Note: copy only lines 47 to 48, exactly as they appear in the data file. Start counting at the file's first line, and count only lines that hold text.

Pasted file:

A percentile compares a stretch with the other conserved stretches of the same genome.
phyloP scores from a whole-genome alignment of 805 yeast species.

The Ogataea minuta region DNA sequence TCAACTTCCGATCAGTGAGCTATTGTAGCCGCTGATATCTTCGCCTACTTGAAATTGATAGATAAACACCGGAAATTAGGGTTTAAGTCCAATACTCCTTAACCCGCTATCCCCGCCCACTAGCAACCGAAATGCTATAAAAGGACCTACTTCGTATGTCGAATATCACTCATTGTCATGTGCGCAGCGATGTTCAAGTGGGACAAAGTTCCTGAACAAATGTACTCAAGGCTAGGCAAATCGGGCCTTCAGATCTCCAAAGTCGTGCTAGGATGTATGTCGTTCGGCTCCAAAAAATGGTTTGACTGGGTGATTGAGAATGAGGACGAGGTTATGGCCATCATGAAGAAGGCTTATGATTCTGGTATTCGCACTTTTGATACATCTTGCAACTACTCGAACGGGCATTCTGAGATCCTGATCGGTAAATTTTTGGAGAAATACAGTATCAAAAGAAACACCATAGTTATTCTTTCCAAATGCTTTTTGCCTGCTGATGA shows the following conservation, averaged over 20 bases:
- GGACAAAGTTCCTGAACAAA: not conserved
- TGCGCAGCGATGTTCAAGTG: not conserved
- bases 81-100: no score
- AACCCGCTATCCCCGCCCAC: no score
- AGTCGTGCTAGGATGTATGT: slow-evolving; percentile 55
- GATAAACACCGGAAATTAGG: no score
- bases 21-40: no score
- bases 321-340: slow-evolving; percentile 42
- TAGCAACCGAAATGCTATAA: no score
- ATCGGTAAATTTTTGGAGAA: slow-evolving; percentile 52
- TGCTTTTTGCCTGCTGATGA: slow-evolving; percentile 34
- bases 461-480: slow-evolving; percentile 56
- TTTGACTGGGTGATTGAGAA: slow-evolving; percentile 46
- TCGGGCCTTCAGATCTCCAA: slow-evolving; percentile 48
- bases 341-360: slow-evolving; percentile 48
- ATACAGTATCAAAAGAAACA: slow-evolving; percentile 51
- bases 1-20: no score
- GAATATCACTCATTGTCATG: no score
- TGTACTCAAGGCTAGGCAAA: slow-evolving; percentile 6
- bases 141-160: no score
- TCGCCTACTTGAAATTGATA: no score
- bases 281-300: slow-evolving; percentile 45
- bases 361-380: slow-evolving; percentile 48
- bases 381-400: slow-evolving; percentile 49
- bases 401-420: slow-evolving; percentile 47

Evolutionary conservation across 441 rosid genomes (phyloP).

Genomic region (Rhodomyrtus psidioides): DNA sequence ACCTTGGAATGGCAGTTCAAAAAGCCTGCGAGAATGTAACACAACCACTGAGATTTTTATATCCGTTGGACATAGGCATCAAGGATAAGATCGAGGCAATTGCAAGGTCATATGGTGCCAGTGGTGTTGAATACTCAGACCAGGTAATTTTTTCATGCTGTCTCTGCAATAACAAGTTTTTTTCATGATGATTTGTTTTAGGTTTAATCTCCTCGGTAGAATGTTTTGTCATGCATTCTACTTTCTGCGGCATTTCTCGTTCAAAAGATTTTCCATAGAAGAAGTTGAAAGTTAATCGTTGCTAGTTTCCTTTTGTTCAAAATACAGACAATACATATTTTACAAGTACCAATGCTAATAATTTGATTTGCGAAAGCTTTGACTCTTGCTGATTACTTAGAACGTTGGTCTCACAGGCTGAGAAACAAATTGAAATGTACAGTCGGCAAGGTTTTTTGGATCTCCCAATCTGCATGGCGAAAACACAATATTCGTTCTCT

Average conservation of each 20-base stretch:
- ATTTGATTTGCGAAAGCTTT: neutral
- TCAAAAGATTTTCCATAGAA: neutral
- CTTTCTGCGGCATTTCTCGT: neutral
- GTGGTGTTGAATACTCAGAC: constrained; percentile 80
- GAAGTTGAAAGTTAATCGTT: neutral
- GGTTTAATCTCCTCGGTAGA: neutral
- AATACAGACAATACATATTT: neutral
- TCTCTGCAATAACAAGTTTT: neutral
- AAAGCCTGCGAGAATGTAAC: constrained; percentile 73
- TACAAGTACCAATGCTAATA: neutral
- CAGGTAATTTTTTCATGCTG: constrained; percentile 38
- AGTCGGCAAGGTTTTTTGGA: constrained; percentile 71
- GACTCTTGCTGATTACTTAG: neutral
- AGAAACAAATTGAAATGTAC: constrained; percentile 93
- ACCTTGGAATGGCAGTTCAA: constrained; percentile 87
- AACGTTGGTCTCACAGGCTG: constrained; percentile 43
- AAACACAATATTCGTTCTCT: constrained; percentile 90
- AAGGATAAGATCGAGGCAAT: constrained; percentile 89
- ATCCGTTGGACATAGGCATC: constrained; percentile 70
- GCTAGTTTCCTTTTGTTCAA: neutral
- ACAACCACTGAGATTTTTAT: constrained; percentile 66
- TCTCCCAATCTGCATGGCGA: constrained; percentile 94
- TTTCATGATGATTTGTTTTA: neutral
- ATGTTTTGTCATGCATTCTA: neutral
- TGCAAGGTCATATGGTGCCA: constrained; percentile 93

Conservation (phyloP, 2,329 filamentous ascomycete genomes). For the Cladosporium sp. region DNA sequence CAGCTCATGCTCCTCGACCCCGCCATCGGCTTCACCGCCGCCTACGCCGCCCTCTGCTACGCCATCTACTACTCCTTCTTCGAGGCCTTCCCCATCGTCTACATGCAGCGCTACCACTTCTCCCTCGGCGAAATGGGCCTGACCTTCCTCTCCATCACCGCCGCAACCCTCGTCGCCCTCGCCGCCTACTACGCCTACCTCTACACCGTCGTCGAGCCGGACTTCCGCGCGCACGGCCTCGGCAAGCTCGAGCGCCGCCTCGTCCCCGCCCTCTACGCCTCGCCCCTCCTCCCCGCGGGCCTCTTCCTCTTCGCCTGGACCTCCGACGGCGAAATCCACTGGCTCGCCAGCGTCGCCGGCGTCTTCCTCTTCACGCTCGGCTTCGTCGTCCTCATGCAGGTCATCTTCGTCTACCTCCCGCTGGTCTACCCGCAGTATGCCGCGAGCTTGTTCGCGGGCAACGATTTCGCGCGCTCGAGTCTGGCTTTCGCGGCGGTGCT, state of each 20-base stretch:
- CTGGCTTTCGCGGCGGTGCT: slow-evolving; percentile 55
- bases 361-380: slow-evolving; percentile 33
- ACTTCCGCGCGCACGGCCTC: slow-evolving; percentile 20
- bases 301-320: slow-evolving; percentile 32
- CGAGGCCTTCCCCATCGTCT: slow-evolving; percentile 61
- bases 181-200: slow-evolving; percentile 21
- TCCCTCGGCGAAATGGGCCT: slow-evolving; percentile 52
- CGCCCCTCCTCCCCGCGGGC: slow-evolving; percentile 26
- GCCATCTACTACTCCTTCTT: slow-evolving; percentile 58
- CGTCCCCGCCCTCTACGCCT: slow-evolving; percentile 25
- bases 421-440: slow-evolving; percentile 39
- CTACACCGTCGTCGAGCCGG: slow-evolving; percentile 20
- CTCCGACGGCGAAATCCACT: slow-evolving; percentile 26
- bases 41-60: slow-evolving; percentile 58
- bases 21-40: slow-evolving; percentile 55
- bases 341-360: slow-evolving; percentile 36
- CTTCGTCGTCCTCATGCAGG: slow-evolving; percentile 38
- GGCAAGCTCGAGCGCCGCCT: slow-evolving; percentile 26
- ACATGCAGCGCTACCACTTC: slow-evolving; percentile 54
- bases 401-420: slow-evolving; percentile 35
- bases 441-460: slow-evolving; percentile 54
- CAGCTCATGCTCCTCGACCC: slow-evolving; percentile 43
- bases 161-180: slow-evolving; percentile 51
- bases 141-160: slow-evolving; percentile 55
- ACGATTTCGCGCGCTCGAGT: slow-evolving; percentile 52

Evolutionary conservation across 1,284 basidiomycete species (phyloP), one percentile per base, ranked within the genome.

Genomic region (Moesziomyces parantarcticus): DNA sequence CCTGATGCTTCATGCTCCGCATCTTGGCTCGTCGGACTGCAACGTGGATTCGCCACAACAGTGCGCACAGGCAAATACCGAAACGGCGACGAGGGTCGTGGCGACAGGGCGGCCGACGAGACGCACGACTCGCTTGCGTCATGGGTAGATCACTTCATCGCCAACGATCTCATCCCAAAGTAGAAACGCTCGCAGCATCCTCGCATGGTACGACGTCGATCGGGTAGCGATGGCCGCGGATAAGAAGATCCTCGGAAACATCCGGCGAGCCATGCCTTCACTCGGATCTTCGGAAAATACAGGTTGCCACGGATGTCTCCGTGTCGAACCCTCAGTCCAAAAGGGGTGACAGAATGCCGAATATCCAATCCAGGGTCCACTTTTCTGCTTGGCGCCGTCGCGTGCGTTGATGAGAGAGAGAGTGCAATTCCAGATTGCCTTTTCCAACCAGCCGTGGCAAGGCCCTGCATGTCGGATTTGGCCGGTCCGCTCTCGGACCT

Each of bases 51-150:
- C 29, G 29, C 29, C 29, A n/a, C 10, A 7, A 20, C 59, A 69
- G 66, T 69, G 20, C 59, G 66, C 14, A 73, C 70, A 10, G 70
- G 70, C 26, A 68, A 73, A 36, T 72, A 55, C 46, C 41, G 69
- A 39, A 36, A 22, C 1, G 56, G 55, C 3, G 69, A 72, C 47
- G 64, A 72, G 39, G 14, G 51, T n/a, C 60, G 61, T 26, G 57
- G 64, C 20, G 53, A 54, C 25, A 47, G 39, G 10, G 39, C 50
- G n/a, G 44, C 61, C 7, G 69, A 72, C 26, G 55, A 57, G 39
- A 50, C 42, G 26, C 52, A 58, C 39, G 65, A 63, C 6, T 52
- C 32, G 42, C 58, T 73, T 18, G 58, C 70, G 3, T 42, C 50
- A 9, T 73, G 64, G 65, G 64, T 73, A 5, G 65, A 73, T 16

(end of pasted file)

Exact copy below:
- AACGTTGGTCTCACAGGCTG: constrained; percentile 43
- AAACACAATATTCGTTCTCT: constrained; percentile 90